Warning! Animals Were Harmed During The Making of This Movie

Ally Bernstein

Now wouldn’t that be nice. The truth, for once. But no, the disclaimer, “No animals were harmed during the filming of this movie” will roll right across the 60 foot movie theater screen as the new film, “The Hobbit”, reels right along this December. In an article published last week, the American Humane Association claimed that “no animals were harmed during the actual filming.” While it might be true that no animals were harmed during the filming, it is not true that no animals were filmed during the making of “The Hobbit”.  In fact, 27 animals died unnecessary deaths due to the horrendous housing conditions they were kept in for use in the film. Continue reading

No Bunnies Threw Up in the Filming of This Ad…or Maybe Some Did?

Christine Saenz

I recently watched this “Sweet Million’s” commercial, one ostensibly cute enough to elicit a genuine “awww” from Dick Cheney. Bloggers from across the country have almost unanimously agreed that “widdle bunniewunnies riding in widdle teacupsis” is the cutest thing they have ever seen. In contrast, my non-comformist younger sister watched the 30 second clip and noted that “they all look so sad.” Sad, scared, or sedated? Once we push past the sickeningly sweet image of a rabbit spinning in a teacup, we are forced to confront the grim reality that bunnies do not, in fact, voluntarily race down slides, drive bumper cars, take photos, or ride in hot air balloons. The only rabbits I have ever seen at a carnival were cooped up in cages to be sold as household playthings—and, unsurprisingly, they were not wearing doll’s clothing. So this begs the larger question – what exactly are these rabbits doing in this commercial, and more importantly, who monitors their use in advertisements to ensure they are handled properly and treated humanely?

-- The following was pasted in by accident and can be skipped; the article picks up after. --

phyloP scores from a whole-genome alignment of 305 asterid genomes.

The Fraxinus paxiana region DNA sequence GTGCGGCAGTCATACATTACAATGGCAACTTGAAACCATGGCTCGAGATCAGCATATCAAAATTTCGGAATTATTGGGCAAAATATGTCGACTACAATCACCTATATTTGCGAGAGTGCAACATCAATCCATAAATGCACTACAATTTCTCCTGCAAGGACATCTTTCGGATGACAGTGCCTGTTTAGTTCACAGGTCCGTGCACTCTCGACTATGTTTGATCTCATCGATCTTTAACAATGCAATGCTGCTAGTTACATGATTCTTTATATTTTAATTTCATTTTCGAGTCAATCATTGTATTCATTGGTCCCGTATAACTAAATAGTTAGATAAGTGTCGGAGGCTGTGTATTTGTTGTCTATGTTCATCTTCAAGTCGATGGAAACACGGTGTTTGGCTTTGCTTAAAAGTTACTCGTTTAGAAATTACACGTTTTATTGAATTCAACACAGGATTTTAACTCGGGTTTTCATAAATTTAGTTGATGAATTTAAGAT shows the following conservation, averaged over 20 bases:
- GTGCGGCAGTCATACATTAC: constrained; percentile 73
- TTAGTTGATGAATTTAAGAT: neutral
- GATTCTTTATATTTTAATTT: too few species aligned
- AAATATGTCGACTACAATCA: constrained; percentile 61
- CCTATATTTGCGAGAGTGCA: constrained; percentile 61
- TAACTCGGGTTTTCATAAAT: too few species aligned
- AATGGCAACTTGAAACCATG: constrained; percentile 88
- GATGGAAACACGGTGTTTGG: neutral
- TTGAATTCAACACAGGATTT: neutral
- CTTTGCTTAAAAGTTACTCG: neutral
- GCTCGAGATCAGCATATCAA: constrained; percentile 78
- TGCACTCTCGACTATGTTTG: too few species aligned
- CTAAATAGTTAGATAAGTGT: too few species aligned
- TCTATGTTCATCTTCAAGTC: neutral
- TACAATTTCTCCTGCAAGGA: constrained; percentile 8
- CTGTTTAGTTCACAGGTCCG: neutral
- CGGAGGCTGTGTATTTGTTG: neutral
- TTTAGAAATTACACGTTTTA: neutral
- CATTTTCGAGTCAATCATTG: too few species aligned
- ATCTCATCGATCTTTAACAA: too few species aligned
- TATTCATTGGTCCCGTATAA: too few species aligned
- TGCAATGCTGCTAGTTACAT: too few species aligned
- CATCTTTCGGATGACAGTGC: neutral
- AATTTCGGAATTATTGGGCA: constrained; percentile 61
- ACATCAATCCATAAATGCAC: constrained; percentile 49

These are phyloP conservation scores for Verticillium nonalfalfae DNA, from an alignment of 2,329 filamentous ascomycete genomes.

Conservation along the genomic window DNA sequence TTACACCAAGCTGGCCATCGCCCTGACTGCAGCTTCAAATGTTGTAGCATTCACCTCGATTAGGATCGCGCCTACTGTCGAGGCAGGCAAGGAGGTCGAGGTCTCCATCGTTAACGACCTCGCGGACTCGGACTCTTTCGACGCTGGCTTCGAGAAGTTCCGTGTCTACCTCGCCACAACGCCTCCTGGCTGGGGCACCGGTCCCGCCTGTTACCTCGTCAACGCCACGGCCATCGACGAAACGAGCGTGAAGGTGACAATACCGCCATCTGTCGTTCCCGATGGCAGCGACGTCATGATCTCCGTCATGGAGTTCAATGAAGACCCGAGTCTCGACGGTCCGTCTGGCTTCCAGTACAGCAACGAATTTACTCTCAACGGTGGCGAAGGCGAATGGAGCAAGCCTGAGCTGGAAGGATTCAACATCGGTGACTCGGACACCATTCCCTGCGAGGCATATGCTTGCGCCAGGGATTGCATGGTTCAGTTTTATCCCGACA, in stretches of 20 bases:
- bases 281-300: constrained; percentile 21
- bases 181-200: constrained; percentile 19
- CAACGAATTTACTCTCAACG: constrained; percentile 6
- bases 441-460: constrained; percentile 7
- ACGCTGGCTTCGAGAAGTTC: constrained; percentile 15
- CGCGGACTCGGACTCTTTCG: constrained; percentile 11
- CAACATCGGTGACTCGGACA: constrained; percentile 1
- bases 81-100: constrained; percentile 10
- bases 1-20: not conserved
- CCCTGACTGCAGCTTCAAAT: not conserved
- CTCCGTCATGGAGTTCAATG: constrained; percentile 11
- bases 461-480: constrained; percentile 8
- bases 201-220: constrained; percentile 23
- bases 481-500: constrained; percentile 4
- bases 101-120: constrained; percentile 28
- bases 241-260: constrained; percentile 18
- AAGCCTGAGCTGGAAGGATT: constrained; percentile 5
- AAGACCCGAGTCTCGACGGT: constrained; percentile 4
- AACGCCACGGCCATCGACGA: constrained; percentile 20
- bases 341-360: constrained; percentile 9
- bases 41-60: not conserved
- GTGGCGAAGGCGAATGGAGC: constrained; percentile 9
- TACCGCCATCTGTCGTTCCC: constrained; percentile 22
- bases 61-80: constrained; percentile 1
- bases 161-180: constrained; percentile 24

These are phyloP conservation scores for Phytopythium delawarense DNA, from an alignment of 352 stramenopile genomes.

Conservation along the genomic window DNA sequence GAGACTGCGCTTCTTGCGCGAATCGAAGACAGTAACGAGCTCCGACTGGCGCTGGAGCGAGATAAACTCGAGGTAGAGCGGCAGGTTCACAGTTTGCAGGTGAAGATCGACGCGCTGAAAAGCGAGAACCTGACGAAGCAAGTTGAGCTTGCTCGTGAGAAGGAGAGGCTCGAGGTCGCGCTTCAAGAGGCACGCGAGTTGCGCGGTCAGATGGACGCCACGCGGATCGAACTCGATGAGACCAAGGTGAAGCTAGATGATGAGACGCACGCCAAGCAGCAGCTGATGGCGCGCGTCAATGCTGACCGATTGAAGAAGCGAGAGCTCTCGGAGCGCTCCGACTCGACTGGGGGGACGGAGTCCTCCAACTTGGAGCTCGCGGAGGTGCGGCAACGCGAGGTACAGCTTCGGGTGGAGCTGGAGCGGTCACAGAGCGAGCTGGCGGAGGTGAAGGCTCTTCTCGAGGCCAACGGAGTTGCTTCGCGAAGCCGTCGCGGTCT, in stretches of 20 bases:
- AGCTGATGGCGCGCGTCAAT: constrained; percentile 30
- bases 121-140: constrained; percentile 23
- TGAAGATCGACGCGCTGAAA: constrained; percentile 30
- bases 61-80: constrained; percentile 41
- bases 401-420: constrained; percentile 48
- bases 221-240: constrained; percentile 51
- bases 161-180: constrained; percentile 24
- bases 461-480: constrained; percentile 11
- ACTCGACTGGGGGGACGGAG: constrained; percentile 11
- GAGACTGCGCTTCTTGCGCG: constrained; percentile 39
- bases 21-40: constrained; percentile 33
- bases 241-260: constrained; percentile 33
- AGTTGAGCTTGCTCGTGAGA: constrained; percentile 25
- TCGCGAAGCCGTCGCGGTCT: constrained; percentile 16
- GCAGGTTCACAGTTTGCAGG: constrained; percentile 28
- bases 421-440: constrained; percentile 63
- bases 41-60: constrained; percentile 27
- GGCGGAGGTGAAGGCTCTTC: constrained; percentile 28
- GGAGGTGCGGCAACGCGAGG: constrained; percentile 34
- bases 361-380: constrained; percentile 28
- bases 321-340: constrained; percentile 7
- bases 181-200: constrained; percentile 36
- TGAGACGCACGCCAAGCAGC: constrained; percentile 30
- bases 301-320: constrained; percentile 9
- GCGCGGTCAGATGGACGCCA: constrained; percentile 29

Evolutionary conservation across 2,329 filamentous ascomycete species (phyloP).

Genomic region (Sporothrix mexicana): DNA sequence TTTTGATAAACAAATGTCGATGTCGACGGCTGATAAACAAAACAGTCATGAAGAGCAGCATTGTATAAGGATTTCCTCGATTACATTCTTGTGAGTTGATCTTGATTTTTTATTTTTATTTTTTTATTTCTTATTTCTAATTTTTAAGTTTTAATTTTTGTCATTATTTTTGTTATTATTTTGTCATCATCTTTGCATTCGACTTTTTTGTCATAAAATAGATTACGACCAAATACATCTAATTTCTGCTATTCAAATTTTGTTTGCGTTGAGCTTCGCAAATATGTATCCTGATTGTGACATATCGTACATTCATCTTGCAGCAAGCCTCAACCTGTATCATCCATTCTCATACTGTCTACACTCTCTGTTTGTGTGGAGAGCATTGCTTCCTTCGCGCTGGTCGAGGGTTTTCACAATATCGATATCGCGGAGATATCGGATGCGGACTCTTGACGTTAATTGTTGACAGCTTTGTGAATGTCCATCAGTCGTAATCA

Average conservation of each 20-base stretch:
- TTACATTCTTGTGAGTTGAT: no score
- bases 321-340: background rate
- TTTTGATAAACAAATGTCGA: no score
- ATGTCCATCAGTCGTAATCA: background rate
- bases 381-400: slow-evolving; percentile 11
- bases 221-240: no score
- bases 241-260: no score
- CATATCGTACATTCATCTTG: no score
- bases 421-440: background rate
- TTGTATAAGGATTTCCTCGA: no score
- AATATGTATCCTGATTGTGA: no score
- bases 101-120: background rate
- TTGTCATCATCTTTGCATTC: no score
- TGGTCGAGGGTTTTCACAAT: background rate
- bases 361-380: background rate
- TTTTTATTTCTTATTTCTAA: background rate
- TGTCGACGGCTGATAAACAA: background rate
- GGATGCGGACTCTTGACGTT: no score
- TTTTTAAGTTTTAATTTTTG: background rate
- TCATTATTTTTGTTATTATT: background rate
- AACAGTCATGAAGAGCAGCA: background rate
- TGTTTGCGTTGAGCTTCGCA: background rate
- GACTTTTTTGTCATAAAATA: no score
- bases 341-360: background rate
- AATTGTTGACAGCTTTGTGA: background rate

That job belongs to the American Humane Association (AHA), though it is painfully clear that they have no qualms about bunny bumper cars. While on set, the AHA works with the Screen Actors Guild to “make certain that no animals are harmed during the filming.” But their supervision starts and ends there—the AHA does not monitor the training of animals prior to filming, and is not responsible for their fate after the shoot. Perhaps they assume that the bunnies merely win a few prizes and head home after an exciting day at the fair.

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